the 3 roll set which has been unavailable under subscription (maybe 1 or 2 off and on from people who cancel their subscription) open the day of the sale at 1319 available. A little over 10% of the mintage number. Since none were available under subscription, this seems to support my theory that the mint holds around 10% out of what is available under subscription. On another note, looked at my credit card statement 2 days ago. There was a difference of $60 between amount already charged and the amount ‘available’, so even though the sale of the quarters doesn’t… Read more »
so how long will this supply last once sales open?
It’s possible you’re both right, Tom and Major D, in that while the Mint reserves 10% for dealers, another 10% may be held for coin release day.
You are correct, Sir Kaiser. Under the Mint’s Authorized Bulk Purchase Program, no more than 10% of products with limited quantities will be distributed under this program to dealers; and with the Subscription Program, 10% of the products are reserved for sale at launch out of the stated mintage/product limits.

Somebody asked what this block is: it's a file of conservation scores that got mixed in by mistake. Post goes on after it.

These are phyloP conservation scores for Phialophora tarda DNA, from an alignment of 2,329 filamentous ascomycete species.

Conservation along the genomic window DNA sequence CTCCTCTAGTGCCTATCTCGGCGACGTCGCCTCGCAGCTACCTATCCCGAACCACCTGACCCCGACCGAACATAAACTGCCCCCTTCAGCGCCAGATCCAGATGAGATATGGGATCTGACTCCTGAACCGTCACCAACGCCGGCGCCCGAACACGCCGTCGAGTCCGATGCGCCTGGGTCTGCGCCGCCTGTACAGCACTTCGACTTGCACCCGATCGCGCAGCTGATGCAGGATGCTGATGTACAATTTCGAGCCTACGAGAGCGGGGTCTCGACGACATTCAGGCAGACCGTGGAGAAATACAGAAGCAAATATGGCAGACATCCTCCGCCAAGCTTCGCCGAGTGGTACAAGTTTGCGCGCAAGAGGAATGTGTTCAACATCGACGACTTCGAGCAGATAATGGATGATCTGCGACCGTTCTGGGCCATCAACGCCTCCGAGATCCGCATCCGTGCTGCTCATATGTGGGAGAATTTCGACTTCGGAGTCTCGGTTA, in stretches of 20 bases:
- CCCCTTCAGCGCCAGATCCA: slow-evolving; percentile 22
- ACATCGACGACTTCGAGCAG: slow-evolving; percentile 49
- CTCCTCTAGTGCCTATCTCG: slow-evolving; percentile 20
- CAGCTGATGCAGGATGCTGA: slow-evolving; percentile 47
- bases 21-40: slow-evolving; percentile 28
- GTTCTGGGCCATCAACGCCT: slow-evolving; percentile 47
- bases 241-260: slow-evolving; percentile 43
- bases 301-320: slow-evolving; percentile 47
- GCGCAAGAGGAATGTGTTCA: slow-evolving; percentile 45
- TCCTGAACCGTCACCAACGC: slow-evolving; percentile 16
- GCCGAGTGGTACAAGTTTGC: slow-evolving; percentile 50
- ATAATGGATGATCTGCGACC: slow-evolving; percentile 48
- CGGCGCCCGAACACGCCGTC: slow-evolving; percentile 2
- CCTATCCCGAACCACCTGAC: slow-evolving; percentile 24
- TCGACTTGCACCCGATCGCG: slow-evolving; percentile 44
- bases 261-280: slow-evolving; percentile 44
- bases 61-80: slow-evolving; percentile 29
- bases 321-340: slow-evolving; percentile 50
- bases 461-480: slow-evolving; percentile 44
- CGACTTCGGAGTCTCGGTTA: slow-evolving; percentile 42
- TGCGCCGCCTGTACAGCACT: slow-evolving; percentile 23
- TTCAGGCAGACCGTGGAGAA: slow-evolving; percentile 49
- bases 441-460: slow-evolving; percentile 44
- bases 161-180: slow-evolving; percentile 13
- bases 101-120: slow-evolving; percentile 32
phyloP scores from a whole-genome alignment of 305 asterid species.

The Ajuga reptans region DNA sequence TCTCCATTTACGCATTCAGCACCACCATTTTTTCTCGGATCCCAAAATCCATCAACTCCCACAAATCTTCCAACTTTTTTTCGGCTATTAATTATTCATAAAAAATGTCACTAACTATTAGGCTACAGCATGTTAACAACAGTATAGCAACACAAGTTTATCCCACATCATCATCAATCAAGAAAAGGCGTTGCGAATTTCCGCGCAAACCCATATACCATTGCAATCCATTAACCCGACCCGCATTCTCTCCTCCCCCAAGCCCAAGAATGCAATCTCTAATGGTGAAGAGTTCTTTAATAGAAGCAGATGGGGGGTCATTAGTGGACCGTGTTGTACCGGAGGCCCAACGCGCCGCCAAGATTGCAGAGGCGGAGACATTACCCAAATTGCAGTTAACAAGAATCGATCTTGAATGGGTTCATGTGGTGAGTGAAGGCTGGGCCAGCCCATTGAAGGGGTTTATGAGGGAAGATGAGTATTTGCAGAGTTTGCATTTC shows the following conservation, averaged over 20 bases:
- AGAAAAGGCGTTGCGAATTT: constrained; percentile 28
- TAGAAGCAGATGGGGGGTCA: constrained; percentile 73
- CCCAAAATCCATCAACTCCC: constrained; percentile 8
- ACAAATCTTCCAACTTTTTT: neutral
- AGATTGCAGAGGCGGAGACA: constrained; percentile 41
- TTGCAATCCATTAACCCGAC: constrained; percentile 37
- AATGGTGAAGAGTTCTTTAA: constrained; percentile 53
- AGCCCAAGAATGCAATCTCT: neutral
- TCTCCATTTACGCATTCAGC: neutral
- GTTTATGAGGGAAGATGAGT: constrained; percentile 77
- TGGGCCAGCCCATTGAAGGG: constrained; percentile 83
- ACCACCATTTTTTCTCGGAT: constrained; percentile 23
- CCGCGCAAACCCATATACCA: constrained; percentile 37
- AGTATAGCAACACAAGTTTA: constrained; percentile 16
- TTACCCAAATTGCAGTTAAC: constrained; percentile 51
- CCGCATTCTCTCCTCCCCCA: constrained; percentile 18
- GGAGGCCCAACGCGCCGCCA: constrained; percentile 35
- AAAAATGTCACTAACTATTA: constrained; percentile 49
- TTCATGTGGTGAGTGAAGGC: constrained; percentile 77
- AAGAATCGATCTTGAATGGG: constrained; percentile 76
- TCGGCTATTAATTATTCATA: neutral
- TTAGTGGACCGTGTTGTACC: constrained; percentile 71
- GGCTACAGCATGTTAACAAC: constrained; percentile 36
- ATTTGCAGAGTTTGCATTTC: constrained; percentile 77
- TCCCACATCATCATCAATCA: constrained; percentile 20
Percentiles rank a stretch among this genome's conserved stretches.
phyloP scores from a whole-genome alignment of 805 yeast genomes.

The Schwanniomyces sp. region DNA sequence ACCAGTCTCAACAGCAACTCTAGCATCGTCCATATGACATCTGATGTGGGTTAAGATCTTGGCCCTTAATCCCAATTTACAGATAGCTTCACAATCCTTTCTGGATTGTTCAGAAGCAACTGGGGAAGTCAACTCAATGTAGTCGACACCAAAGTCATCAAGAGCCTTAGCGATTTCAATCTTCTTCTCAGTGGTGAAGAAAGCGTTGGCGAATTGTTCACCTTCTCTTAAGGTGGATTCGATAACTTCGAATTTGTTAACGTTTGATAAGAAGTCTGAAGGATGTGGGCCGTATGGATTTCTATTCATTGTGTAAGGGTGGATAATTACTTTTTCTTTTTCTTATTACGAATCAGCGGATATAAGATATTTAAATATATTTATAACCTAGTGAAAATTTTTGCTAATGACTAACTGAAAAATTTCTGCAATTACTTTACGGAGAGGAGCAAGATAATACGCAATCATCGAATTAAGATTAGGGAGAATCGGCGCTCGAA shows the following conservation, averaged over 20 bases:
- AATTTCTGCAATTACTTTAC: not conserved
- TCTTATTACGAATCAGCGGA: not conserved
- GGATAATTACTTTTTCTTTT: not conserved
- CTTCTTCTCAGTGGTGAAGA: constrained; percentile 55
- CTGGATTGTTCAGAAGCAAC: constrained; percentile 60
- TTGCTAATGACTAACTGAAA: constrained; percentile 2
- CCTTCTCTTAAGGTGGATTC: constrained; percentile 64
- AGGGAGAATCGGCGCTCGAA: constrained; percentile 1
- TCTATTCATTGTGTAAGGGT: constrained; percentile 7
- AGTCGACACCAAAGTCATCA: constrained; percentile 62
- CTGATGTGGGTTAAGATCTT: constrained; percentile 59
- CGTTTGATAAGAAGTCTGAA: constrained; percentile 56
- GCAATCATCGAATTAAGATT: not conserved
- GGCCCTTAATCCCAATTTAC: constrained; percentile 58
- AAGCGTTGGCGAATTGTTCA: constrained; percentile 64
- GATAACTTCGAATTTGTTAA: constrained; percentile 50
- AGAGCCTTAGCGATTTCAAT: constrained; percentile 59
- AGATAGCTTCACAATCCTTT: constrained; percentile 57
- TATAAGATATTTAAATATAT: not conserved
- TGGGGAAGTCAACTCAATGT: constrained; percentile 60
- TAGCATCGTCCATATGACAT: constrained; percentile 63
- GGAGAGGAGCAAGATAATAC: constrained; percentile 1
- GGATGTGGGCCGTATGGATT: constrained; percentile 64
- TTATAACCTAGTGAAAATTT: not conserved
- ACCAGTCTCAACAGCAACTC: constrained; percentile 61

Thank you for that verification, Good Sir Rich, especially since while I was fairly certain regarding my information I didn’t at that moment have the time to check for the original sources.
Beautiful design, will see if I can get 3 rolls today?
Wondering when the 2 1/2 or 3 oz silver coin will be out and what that price will be?
LT Sr., the US Mint has never produced a 3 oz silver product (coin or medal). The Mint has only produced 1 oz silver coins and medals, 2.5 oz silver medals, and 5 oz silver coins.